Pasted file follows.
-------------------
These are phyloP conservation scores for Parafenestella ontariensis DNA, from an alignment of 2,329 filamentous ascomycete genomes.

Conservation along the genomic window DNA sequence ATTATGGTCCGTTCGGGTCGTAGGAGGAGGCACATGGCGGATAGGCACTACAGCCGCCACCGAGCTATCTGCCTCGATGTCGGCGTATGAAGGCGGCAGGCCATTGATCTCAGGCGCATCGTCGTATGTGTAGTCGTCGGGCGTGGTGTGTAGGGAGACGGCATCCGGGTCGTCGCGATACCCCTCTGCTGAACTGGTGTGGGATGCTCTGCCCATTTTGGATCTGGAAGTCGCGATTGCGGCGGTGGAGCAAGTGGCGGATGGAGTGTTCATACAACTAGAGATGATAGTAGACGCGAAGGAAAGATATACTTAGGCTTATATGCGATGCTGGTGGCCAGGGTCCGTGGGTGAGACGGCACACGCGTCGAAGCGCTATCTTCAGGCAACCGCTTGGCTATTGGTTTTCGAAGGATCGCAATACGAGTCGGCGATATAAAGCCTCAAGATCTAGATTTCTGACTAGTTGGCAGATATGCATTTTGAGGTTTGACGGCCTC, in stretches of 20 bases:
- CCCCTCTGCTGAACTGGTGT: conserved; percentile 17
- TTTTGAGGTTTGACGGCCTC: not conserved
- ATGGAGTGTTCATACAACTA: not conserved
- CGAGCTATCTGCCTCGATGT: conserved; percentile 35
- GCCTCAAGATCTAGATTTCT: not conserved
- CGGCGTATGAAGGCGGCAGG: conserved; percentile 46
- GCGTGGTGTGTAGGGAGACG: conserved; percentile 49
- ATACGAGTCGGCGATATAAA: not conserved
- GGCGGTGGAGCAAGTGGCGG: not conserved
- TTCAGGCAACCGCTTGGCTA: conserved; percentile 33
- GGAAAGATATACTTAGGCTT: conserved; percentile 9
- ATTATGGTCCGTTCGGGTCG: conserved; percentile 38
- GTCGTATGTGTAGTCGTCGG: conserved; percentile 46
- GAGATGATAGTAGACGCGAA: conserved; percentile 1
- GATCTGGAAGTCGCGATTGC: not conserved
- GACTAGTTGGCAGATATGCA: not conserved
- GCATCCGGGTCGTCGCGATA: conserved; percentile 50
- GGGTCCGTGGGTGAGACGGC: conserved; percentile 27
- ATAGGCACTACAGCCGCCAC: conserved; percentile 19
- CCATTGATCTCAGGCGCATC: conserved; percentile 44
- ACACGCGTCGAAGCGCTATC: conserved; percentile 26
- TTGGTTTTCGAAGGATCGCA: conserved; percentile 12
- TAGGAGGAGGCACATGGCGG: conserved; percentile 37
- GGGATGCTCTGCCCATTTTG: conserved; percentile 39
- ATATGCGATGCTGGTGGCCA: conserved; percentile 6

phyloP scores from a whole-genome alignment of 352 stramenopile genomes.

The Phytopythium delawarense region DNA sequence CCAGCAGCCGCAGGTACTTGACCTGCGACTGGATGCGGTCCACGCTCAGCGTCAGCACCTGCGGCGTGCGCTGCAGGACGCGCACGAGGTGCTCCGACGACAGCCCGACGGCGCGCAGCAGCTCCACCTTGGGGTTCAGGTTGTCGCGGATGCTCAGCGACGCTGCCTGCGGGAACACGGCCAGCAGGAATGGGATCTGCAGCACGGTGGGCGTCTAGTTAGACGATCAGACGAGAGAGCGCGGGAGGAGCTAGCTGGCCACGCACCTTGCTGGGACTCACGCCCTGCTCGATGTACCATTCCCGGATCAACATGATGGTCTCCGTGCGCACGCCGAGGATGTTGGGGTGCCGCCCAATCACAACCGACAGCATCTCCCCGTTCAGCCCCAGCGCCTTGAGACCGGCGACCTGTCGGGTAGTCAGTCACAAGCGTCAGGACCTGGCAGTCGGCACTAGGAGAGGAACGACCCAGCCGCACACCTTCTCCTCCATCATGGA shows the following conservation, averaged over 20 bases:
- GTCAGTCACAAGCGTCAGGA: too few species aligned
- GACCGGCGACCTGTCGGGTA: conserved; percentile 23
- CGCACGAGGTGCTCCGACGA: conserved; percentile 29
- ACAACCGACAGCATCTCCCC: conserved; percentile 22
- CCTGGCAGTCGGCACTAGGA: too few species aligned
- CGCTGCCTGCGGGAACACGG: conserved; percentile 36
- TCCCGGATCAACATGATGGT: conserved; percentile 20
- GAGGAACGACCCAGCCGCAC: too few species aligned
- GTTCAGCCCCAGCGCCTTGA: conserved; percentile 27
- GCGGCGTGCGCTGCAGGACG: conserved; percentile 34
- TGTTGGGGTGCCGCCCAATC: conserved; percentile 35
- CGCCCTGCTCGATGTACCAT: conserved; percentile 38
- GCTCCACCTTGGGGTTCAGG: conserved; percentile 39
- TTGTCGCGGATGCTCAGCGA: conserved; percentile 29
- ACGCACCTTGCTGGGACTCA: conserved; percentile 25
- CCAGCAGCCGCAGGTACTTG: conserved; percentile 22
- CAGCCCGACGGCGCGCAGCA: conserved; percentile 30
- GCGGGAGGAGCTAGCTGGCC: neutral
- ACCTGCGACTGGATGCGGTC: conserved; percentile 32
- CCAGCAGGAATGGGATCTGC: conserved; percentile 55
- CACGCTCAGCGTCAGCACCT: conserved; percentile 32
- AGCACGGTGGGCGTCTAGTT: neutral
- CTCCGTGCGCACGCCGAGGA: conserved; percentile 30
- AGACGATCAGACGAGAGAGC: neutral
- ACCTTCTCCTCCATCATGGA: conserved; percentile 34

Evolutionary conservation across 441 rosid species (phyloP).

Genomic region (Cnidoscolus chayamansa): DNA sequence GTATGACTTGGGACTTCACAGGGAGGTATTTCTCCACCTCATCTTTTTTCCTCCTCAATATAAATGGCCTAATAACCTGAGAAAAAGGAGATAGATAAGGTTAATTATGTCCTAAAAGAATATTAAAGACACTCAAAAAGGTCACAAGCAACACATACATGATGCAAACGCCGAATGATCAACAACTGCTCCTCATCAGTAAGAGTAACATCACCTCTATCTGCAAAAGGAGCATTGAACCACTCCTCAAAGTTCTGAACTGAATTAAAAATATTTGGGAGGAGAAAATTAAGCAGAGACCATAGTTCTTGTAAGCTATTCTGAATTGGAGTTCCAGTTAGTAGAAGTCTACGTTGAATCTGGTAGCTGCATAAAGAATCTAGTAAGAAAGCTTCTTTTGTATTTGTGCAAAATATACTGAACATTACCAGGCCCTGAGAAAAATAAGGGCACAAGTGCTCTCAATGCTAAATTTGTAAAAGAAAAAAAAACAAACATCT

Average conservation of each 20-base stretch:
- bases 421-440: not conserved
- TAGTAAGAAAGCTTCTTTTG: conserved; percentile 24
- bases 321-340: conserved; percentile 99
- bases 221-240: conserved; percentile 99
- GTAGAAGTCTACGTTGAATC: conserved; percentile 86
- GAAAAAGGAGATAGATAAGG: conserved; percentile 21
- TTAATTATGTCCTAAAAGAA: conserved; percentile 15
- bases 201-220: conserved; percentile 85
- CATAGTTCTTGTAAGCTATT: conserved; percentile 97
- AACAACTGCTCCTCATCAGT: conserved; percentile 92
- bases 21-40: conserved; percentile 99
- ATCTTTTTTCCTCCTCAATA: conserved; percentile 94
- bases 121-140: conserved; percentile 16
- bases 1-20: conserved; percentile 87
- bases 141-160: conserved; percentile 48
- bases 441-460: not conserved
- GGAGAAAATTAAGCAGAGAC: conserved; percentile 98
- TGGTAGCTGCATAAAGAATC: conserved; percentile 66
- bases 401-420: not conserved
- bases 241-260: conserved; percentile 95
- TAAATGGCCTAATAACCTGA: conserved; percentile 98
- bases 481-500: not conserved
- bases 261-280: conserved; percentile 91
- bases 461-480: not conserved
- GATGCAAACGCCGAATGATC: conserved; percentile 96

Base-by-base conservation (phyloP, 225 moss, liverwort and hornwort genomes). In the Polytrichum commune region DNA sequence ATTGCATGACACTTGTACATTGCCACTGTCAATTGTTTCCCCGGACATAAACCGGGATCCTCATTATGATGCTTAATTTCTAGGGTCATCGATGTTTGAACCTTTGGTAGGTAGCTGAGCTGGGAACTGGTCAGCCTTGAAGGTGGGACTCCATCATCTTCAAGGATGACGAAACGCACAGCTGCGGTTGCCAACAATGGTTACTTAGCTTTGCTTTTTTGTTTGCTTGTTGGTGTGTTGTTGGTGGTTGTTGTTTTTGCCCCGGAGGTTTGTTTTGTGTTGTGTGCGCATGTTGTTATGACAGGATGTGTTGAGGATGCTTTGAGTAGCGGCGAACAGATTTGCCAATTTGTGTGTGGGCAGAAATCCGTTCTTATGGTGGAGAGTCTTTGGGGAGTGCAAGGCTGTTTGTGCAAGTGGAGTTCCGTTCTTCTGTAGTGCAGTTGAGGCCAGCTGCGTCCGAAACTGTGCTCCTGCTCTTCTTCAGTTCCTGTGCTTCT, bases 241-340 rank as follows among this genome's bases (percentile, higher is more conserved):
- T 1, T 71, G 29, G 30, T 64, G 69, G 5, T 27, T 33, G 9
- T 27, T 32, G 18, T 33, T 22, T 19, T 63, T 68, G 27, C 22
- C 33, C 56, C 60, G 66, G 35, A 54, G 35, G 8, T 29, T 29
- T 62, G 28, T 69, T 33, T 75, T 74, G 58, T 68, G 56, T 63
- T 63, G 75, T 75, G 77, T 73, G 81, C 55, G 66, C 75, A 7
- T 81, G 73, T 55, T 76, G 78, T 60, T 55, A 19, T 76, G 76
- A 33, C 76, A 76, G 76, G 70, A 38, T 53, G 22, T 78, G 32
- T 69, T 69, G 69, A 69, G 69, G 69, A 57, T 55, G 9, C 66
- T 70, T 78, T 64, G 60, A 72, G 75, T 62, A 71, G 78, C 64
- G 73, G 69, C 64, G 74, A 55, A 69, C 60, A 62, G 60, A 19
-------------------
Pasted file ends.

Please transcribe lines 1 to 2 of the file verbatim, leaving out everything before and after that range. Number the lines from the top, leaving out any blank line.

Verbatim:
These are phyloP conservation scores for Parafenestella ontariensis DNA, from an alignment of 2,329 filamentous ascomycete genomes.

Conservation along the genomic window DNA sequence ATTATGGTCCGTTCGGGTCGTAGGAGGAGGCACATGGCGGATAGGCACTACAGCCGCCACCGAGCTATCTGCCTCGATGTCGGCGTATGAAGGCGGCAGGCCATTGATCTCAGGCGCATCGTCGTATGTGTAGTCGTCGGGCGTGGTGTGTAGGGAGACGGCATCCGGGTCGTCGCGATACCCCTCTGCTGAACTGGTGTGGGATGCTCTGCCCATTTTGGATCTGGAAGTCGCGATTGCGGCGGTGGAGCAAGTGGCGGATGGAGTGTTCATACAACTAGAGATGATAGTAGACGCGAAGGAAAGATATACTTAGGCTTATATGCGATGCTGGTGGCCAGGGTCCGTGGGTGAGACGGCACACGCGTCGAAGCGCTATCTTCAGGCAACCGCTTGGCTATTGGTTTTCGAAGGATCGCAATACGAGTCGGCGATATAAAGCCTCAAGATCTAGATTTCTGACTAGTTGGCAGATATGCATTTTGAGGTTTGACGGCCTC, in stretches of 20 bases: